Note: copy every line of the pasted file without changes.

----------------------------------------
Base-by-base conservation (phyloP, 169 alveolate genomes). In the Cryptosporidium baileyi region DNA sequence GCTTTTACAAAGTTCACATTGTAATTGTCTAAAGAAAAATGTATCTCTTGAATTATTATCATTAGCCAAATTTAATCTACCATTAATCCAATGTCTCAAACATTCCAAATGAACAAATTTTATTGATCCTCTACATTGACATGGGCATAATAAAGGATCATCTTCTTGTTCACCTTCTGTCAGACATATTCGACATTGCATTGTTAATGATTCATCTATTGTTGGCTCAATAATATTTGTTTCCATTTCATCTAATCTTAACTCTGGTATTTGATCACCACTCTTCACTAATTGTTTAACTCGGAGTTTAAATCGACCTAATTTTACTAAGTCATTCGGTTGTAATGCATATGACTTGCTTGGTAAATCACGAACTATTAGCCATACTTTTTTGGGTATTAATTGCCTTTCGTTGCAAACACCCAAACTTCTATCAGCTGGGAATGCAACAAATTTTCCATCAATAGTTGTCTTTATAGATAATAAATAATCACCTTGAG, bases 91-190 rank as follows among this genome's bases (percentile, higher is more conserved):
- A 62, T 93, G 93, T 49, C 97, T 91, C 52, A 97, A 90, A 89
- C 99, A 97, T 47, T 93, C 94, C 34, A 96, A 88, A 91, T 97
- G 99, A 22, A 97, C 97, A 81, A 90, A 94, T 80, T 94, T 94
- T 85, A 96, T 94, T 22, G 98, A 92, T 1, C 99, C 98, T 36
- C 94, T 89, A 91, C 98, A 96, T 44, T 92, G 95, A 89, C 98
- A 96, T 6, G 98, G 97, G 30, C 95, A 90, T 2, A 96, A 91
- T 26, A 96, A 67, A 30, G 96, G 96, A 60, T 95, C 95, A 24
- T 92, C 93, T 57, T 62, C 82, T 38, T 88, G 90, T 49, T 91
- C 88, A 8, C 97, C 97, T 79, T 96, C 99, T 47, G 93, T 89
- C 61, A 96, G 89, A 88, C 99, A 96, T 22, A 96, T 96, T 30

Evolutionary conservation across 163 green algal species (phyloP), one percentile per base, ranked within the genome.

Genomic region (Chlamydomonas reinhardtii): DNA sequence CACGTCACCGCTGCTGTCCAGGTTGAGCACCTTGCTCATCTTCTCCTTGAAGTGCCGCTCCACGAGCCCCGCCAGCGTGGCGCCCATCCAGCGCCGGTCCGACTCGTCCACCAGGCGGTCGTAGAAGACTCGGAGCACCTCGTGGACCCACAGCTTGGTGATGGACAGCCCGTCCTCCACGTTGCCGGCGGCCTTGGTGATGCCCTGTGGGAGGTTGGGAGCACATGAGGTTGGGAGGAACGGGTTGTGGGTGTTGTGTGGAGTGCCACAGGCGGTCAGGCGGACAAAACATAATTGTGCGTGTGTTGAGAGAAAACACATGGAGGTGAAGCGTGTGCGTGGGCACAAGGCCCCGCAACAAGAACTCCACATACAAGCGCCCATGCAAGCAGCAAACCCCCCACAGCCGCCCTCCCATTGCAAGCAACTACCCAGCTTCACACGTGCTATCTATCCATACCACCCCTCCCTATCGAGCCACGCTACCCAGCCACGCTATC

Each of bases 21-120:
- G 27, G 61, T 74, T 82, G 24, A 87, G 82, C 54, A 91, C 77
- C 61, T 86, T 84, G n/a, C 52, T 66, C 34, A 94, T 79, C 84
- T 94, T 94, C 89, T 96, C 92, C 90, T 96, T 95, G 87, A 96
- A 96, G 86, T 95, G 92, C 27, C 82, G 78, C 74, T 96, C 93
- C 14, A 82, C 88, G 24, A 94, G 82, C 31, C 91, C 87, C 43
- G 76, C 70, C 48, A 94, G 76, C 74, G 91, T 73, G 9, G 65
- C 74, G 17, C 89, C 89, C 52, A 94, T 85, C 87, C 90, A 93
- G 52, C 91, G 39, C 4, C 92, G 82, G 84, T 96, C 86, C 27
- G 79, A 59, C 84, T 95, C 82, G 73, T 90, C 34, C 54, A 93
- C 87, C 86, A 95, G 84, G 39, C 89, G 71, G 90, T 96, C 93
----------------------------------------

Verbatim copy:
Base-by-base conservation (phyloP, 169 alveolate genomes). In the Cryptosporidium baileyi region DNA sequence GCTTTTACAAAGTTCACATTGTAATTGTCTAAAGAAAAATGTATCTCTTGAATTATTATCATTAGCCAAATTTAATCTACCATTAATCCAATGTCTCAAACATTCCAAATGAACAAATTTTATTGATCCTCTACATTGACATGGGCATAATAAAGGATCATCTTCTTGTTCACCTTCTGTCAGACATATTCGACATTGCATTGTTAATGATTCATCTATTGTTGGCTCAATAATATTTGTTTCCATTTCATCTAATCTTAACTCTGGTATTTGATCACCACTCTTCACTAATTGTTTAACTCGGAGTTTAAATCGACCTAATTTTACTAAGTCATTCGGTTGTAATGCATATGACTTGCTTGGTAAATCACGAACTATTAGCCATACTTTTTTGGGTATTAATTGCCTTTCGTTGCAAACACCCAAACTTCTATCAGCTGGGAATGCAACAAATTTTCCATCAATAGTTGTCTTTATAGATAATAAATAATCACCTTGAG, bases 91-190 rank as follows among this genome's bases (percentile, higher is more conserved):
- A 62, T 93, G 93, T 49, C 97, T 91, C 52, A 97, A 90, A 89
- C 99, A 97, T 47, T 93, C 94, C 34, A 96, A 88, A 91, T 97
- G 99, A 22, A 97, C 97, A 81, A 90, A 94, T 80, T 94, T 94
- T 85, A 96, T 94, T 22, G 98, A 92, T 1, C 99, C 98, T 36
- C 94, T 89, A 91, C 98, A 96, T 44, T 92, G 95, A 89, C 98
- A 96, T 6, G 98, G 97, G 30, C 95, A 90, T 2, A 96, A 91
- T 26, A 96, A 67, A 30, G 96, G 96, A 60, T 95, C 95, A 24
- T 92, C 93, T 57, T 62, C 82, T 38, T 88, G 90, T 49, T 91
- C 88, A 8, C 97, C 97, T 79, T 96, C 99, T 47, G 93, T 89
- C 61, A 96, G 89, A 88, C 99, A 96, T 22, A 96, T 96, T 30

Evolutionary conservation across 163 green algal species (phyloP), one percentile per base, ranked within the genome.

Genomic region (Chlamydomonas reinhardtii): DNA sequence CACGTCACCGCTGCTGTCCAGGTTGAGCACCTTGCTCATCTTCTCCTTGAAGTGCCGCTCCACGAGCCCCGCCAGCGTGGCGCCCATCCAGCGCCGGTCCGACTCGTCCACCAGGCGGTCGTAGAAGACTCGGAGCACCTCGTGGACCCACAGCTTGGTGATGGACAGCCCGTCCTCCACGTTGCCGGCGGCCTTGGTGATGCCCTGTGGGAGGTTGGGAGCACATGAGGTTGGGAGGAACGGGTTGTGGGTGTTGTGTGGAGTGCCACAGGCGGTCAGGCGGACAAAACATAATTGTGCGTGTGTTGAGAGAAAACACATGGAGGTGAAGCGTGTGCGTGGGCACAAGGCCCCGCAACAAGAACTCCACATACAAGCGCCCATGCAAGCAGCAAACCCCCCACAGCCGCCCTCCCATTGCAAGCAACTACCCAGCTTCACACGTGCTATCTATCCATACCACCCCTCCCTATCGAGCCACGCTACCCAGCCACGCTATC

Each of bases 21-120:
- G 27, G 61, T 74, T 82, G 24, A 87, G 82, C 54, A 91, C 77
- C 61, T 86, T 84, G n/a, C 52, T 66, C 34, A 94, T 79, C 84
- T 94, T 94, C 89, T 96, C 92, C 90, T 96, T 95, G 87, A 96
- A 96, G 86, T 95, G 92, C 27, C 82, G 78, C 74, T 96, C 93
- C 14, A 82, C 88, G 24, A 94, G 82, C 31, C 91, C 87, C 43
- G 76, C 70, C 48, A 94, G 76, C 74, G 91, T 73, G 9, G 65
- C 74, G 17, C 89, C 89, C 52, A 94, T 85, C 87, C 90, A 93
- G 52, C 91, G 39, C 4, C 92, G 82, G 84, T 96, C 86, C 27
- G 79, A 59, C 84, T 95, C 82, G 73, T 90, C 34, C 54, A 93
- C 87, C 86, A 95, G 84, G 39, C 89, G 71, G 90, T 96, C 93